The crown jewel of the band’s self-titled EP is “A Thousand Eyes;” a two-part song that abruptly switches tempo between the verses and the choruses, like a speeding car on the Autobhan suddenly slowing down to take in the scenery. It’s a scenery that takes only two ears to absorb, but a few replays and a thousand eyes might be required to notice all the subtle nuances. Yes, the Hammond organ is present, as are rolling waves of crashing cymbals, beautiful riffing from King and the rasped howl of Bell, whose excellent voice is easy (unfortunately) to take for granted amidst all the other fantastic stuff going on. His harmony during the latter half of “A Thousand Eyes” is one of the best moments on the EP, set to tom-toms and a slowly-building crescendo to the chorus. For all you lovers of melodic breakdowns, this song is what old hands will refer to as “The Joint,” and it’s probably the best example of Crystal Antlers nailing their art at 100% perfect.
But, this might not all come across via the studio recording. One reviewer noted the rather palpable difference between the band’s live set and the band’s sound on the EP. He was right. Though neither are to be missed, the live Crystal Antlers show is something else entirely. Standing front and center, it’s like being strapped to the prow of a Coast Guard Cutter going 50 knots into the wind. Six little bones in your ear drums will vibrate in a pleasant, new way, though it may not be an entirely safe, new way.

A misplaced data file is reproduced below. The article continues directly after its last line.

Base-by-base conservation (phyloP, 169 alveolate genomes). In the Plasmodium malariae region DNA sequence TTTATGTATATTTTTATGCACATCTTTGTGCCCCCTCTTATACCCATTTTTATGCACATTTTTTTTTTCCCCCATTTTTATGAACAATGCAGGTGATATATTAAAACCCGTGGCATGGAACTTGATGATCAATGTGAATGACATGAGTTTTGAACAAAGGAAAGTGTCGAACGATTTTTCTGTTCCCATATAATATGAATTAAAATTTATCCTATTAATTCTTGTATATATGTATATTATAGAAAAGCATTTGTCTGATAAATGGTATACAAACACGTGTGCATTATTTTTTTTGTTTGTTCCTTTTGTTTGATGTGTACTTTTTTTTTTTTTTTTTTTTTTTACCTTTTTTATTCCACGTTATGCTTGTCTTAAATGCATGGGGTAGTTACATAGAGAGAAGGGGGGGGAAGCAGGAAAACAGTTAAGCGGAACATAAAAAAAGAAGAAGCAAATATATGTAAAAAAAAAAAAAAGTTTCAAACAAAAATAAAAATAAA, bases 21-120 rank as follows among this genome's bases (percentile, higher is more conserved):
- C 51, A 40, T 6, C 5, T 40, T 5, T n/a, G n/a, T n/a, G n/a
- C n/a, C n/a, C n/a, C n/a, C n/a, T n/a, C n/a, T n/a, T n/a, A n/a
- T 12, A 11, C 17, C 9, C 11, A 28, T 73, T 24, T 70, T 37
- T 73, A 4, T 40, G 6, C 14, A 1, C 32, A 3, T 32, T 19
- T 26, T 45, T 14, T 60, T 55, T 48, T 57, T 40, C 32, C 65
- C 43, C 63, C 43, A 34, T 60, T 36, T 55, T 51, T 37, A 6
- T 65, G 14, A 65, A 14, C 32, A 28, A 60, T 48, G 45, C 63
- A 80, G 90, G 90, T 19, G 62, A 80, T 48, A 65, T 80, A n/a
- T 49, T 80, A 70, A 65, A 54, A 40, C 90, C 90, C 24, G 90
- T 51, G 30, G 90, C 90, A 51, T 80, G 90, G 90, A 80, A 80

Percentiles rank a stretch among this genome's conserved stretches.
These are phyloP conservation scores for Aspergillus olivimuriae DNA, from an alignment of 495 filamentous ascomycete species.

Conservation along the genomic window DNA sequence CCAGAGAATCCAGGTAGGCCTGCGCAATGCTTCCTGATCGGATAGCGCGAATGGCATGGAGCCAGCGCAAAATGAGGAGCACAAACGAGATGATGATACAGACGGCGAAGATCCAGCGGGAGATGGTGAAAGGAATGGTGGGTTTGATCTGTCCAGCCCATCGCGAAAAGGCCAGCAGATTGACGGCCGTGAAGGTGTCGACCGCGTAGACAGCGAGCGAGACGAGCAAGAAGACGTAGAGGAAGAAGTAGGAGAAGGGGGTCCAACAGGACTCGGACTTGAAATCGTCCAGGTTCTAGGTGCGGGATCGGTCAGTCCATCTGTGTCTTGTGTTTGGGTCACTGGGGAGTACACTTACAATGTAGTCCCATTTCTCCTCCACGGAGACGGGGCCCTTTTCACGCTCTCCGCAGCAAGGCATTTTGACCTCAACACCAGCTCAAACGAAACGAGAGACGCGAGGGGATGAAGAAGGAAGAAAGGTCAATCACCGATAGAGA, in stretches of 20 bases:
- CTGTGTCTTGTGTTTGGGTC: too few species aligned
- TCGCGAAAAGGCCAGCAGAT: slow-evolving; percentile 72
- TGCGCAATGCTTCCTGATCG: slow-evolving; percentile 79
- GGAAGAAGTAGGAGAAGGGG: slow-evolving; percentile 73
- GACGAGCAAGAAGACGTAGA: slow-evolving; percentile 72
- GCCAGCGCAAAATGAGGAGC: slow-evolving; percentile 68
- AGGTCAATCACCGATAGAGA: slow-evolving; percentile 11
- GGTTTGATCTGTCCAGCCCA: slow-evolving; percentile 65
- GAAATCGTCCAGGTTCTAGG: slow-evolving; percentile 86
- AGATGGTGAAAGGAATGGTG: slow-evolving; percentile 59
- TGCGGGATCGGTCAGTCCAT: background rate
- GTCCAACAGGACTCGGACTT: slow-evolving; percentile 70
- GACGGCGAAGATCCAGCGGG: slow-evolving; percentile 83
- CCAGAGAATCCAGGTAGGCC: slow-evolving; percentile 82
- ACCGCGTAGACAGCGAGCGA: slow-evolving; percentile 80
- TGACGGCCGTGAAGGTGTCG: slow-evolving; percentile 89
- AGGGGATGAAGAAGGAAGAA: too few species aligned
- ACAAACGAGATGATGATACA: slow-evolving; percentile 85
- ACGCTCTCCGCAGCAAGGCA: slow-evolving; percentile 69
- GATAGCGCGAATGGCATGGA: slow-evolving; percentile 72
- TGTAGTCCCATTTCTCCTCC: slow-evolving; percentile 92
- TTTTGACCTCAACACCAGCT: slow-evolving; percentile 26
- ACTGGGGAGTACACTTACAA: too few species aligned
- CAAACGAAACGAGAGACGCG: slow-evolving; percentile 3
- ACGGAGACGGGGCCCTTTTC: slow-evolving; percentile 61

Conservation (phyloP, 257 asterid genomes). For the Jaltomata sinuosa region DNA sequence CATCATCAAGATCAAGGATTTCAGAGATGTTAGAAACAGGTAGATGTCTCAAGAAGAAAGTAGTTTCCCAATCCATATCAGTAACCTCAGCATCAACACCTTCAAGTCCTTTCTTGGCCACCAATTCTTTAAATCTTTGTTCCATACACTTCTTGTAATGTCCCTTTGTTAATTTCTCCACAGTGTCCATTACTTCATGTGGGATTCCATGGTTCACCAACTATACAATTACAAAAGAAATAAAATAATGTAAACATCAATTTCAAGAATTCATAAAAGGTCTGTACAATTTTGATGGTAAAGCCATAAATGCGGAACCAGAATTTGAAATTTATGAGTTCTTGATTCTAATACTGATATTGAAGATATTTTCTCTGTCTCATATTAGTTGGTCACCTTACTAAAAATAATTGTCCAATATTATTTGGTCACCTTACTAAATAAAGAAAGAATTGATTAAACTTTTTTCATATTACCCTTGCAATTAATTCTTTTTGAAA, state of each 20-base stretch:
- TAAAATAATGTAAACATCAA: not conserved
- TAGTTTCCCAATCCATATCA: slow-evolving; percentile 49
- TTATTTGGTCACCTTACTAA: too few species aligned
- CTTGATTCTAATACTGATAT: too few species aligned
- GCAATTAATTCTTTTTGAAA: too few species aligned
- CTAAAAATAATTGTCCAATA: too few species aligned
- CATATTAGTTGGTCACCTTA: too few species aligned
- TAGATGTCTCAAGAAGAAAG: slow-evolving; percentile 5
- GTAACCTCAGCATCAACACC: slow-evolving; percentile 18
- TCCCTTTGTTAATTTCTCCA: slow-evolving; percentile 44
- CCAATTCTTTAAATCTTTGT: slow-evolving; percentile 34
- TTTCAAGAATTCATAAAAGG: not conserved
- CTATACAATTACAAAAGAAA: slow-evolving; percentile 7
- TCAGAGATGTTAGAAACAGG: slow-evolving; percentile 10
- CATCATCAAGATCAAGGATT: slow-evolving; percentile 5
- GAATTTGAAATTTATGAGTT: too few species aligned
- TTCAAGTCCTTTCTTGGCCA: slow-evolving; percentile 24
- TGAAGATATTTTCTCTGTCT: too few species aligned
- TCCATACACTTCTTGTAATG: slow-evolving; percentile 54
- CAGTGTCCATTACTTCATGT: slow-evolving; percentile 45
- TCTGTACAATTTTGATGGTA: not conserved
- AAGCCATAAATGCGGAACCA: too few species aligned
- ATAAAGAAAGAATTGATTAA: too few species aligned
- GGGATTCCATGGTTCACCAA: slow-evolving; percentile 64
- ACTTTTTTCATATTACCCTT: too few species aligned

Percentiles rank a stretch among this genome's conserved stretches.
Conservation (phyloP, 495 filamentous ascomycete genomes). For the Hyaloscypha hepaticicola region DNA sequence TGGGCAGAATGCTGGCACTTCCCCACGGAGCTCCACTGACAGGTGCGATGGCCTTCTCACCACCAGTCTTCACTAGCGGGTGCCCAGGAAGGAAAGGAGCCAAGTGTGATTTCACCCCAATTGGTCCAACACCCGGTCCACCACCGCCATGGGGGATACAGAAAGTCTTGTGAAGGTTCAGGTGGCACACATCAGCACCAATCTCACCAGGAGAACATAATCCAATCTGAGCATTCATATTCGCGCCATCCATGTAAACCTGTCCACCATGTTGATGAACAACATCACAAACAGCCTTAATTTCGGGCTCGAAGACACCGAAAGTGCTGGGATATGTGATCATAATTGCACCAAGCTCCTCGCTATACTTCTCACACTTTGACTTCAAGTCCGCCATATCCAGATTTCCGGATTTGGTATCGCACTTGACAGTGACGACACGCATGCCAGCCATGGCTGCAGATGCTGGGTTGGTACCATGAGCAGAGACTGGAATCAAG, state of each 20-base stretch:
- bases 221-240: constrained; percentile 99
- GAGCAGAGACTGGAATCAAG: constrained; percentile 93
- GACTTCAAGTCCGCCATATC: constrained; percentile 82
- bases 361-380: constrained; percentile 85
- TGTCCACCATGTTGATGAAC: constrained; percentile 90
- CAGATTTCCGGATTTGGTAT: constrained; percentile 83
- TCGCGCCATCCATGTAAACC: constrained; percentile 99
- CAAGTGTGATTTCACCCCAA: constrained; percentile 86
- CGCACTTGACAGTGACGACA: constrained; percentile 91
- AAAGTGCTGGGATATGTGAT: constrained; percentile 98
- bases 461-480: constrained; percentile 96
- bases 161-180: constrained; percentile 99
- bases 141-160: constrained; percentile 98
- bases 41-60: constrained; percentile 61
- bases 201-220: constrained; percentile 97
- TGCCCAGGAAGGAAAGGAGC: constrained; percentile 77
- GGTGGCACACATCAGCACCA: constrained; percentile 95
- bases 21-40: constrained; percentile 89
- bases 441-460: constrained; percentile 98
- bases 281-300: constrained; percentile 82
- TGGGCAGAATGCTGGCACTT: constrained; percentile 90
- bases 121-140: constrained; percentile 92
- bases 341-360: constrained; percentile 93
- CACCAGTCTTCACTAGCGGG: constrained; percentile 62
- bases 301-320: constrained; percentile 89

Yeah, it will tear your face off, like that scene in Poltergeist. And like the special effects team that worked on that classic Spielberg flicker, Crystal Antlers will not use CGI. This is that real, billion-times more satisfying use of raw, moldable materials, which is refreshing to hear in the current blitz of entirely synthesizer-based bands.
Now, don’t get me wrong; the EP is a must-have piece of music, definitely one for year-end “Best of” lists. It’s a very hard EP to stop listening to. But, having seen the live show, it’s blatantly obvious that the band takes things to – how did Phillip Anselmo say it – “A new level of confidence and power,” when performing live.